was memory channel storage."|
changed in SSD year 2013?|
|SanDisk, SMART and
|Editor:- August 22, 2013 - SanDisk today
it has completed its acquisition of SMART Storage Systems
whose president John
Scaramuzzo will now assume the new role of senior VP enterprise
storage solutions at SanDisk - reporting to Sanjay Mehrotra,
president and CEO.|
Editor's comments:- I've been reporting on SanDisk's metamorphosis on
the way to becoming a serious enterprise SSD company since long before they
Technology (an SAS SSD maker) in
Lessons were learned from that - and a transformation seemed to take place in
SanDisk's thinking triggered by their acquisition of
February 2012 -
which enabled SanDisk to get much better clarity on what was really happening
in a wide range of enterprise SSD users' sites - as a result of feedback coming
from customers using its SSD software.
The 4 key assets which SMART
brings to SanDisk in the enterprise SSD context are:-
- enterprise grade (world class)
flash SSD technology.
SMART has already demonstrated - in
launched products - that this technology is
a wide span of cost, power consumption and IOPS use cases.
And at the
fab level adaptive R/W IP increases
(usable SSDs per wafer).
- an attractive (tier 1 validated)
SAS SSD and enterprise
SATA SSD product mix
which has already displaced competitors in many leading server and storage
oem design wins.
- an embryonic new type of SSD -
storage - which aims at the market space of fast
PCIe SSDs - and which
- if successful - could change the future mix of motherboard memory used in
Unlike the other
Top 10 SSD company
acquisition which is currently in the pipeline (Stec by
WD which may need a
lot of reworking to make it fly) - the SMART product lines within SanDisk
have already been expanding their reach of new customer destinations.
- a team of technical, sales and marketing people with a long track record of
successful product innovations in the mission critical flash SSD market.
you look at what LSI
did with SandForce -
I think that provides a better idea of the future scale and speed of ramp up
which you can expect to see with the new enterprise SSD business in SanDisk.
|new WD hybrid has SanDisk
|Editor:- May 7, 2013 - a new 2.5"
from WD -
called WD Black
SSHD (500GB HDD
capacity, 5mm high SATA)
- has an iSSD
inside - it was
today. The iSSD has 9K/1K R/W IOPS performance and measures 16mm x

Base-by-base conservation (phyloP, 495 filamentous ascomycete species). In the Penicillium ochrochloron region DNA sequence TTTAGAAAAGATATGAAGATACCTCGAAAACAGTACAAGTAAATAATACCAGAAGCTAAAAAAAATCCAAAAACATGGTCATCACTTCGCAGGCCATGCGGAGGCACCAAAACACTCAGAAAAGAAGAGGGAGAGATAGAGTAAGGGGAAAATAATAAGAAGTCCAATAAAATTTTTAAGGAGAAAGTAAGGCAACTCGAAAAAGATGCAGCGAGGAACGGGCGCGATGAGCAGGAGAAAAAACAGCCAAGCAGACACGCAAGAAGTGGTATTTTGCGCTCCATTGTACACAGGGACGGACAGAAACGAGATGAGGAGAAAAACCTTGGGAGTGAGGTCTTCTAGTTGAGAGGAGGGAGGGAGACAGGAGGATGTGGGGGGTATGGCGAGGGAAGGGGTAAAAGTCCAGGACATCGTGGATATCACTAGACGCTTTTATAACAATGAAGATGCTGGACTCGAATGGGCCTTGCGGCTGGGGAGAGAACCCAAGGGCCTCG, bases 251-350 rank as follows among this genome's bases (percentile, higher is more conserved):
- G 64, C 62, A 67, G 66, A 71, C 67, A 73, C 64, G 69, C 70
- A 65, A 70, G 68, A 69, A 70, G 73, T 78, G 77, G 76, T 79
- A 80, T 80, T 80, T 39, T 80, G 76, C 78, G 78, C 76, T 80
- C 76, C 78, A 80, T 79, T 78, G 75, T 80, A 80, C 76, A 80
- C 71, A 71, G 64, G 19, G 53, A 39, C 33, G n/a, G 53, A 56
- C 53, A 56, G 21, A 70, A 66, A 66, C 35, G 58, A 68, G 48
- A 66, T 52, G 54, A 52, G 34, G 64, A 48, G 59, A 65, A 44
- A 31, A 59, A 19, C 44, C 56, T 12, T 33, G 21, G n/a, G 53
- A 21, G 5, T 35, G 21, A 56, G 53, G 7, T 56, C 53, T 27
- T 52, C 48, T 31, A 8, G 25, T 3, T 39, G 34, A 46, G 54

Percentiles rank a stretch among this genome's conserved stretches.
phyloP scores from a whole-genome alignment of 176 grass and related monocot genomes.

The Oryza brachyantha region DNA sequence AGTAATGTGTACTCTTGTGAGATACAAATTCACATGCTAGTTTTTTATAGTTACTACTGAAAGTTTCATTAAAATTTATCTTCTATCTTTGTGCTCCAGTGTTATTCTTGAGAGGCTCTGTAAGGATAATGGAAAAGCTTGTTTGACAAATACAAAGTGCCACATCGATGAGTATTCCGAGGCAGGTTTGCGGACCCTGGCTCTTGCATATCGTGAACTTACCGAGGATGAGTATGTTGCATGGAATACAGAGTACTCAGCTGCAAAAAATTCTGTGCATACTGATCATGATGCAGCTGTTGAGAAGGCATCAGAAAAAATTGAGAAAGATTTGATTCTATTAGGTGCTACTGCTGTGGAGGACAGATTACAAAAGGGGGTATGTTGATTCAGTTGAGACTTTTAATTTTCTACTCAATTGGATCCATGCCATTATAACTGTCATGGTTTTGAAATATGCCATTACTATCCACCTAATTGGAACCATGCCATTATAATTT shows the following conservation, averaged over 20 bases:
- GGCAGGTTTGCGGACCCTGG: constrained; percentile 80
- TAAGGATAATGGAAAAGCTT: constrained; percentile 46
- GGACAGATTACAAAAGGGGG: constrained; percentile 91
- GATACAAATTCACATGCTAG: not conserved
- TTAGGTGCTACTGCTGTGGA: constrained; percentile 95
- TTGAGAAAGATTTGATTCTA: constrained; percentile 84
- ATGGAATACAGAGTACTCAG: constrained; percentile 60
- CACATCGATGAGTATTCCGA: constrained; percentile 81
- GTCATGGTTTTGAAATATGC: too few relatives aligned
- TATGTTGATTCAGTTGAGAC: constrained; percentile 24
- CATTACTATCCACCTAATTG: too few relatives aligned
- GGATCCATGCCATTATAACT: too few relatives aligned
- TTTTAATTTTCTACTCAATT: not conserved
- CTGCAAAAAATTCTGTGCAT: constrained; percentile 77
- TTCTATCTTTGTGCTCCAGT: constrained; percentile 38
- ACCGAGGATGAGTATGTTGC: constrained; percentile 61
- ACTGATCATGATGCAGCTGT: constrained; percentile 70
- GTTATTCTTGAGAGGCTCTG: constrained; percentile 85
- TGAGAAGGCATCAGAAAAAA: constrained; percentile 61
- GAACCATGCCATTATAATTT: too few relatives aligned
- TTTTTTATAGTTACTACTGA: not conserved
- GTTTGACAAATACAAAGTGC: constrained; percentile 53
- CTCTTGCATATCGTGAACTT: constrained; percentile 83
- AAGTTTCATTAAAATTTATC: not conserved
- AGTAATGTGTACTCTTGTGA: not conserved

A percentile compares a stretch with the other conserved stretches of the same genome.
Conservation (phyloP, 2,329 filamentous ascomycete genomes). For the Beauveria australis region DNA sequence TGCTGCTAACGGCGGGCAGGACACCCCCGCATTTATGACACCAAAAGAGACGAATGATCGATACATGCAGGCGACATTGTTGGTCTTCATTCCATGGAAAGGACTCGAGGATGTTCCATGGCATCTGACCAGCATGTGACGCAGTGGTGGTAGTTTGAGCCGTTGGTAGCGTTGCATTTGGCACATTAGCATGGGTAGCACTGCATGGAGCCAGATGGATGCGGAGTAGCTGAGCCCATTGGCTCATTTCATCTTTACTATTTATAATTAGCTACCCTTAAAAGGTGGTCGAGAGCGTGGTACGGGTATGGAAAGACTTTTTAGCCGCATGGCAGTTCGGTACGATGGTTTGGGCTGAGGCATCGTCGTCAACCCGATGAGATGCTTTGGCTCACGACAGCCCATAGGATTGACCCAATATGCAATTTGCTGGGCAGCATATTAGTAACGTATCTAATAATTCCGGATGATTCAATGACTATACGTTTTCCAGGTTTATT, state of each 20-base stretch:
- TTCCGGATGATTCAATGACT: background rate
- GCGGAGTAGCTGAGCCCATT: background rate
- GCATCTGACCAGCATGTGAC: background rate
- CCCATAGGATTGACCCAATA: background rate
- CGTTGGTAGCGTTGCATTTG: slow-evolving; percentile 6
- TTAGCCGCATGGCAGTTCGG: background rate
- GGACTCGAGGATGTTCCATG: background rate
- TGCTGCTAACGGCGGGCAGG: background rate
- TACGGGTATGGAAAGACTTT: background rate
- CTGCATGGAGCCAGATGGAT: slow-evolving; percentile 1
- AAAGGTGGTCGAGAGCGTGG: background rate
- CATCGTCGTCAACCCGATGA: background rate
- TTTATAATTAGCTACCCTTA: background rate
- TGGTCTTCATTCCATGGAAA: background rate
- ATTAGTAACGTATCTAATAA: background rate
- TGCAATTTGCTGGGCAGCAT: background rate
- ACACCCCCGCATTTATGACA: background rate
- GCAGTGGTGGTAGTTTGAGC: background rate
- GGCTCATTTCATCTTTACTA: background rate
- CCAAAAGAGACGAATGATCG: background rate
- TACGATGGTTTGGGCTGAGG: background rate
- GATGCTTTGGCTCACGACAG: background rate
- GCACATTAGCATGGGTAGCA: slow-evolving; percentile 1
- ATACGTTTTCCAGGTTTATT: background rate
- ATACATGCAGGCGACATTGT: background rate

20mm x 1.2mm for capacities upto 16GB. Average power consumption is typically
|Our PCIe SSD business is
negligible today - but we plan to change that - says SanDisk's CEO|
|Editor:- April 18, 2013 - Nearly all SanDisk's
revenue still comes from SAS
SSDs - derived from their
March 2011 - and
the company's PCIe SSD revenue today is "negligibly small" but they
see PCIe SSDs as a
large market opportunity which they want to get into with products they will
launch in the 2nd half the year.|
That was the gist of the message
Mehrotra, cofounder and CEO SanDisk - in the company's earnings
conference call yesterday.
Other things which emerged:- SSDs are 20%
of SanDisk's sales this year, and like other
flash memory makers
SanDisk is reluctant to invest in new wafer fabs while there's still
uncertainty about the exact direction and proven viability of flash technology
beyond the current 2-3 years window. ...read
transcript on SeekingAlpha.com
PS - SanDisk
that its revenue in the 1st calendar quarter of 2013 decreased 13% to
$1.34 billion from the preceding quarter, although this was 11% higher than the
year ago quarter.
Also in the same quarter - Q1 2013 - SanDisk
dropped 5 places in the
Top SSD Companies List.
|SanDisk invests in WhipTail|
|Editor:- December 13, 2012 - WhipTail today
it has secured $31 million series C funding from a group of investors which
an unnamed "Silicon Valley industry titan" and some named private
equity companies and VCs.
|FlashMAX is FlashSoft
|Editor:- August 27, 2012 - Virident's
PCIe SSDs are
supported by SanDisk's
- it was
The companies say this collaboration includes sales, joint
testing and validation programs, and support and services assistance.
comments:- the thinking behind SanDisk's strategic decision to support
competing SSD hardware with its software was one of the things which I learned
in a recent interview with the company (August 15).
FlashSoft's profile page
for more details
launches long awaited PCIe SSD accelerators|
|Editor:- June 5, 2012 - SanDisk today launched
a new family of bootable enterprise
PCIe SSDs with upto
400GB (MLC) capacity ($2,350 MSRP) - the
- which leverages SSD IP from 2 previously acquired companies (Pliant for the
controller hardware and FlashSoft
for the auto caching
Upto 5 cards can be installed in a single system.
| "One petabyte of
enterprise SSD could replace 10 to 50 petabytes of raw HDD storage in the
enterprise - and still run all the apps faster and at lower cost."|
|meet Ken and the SSD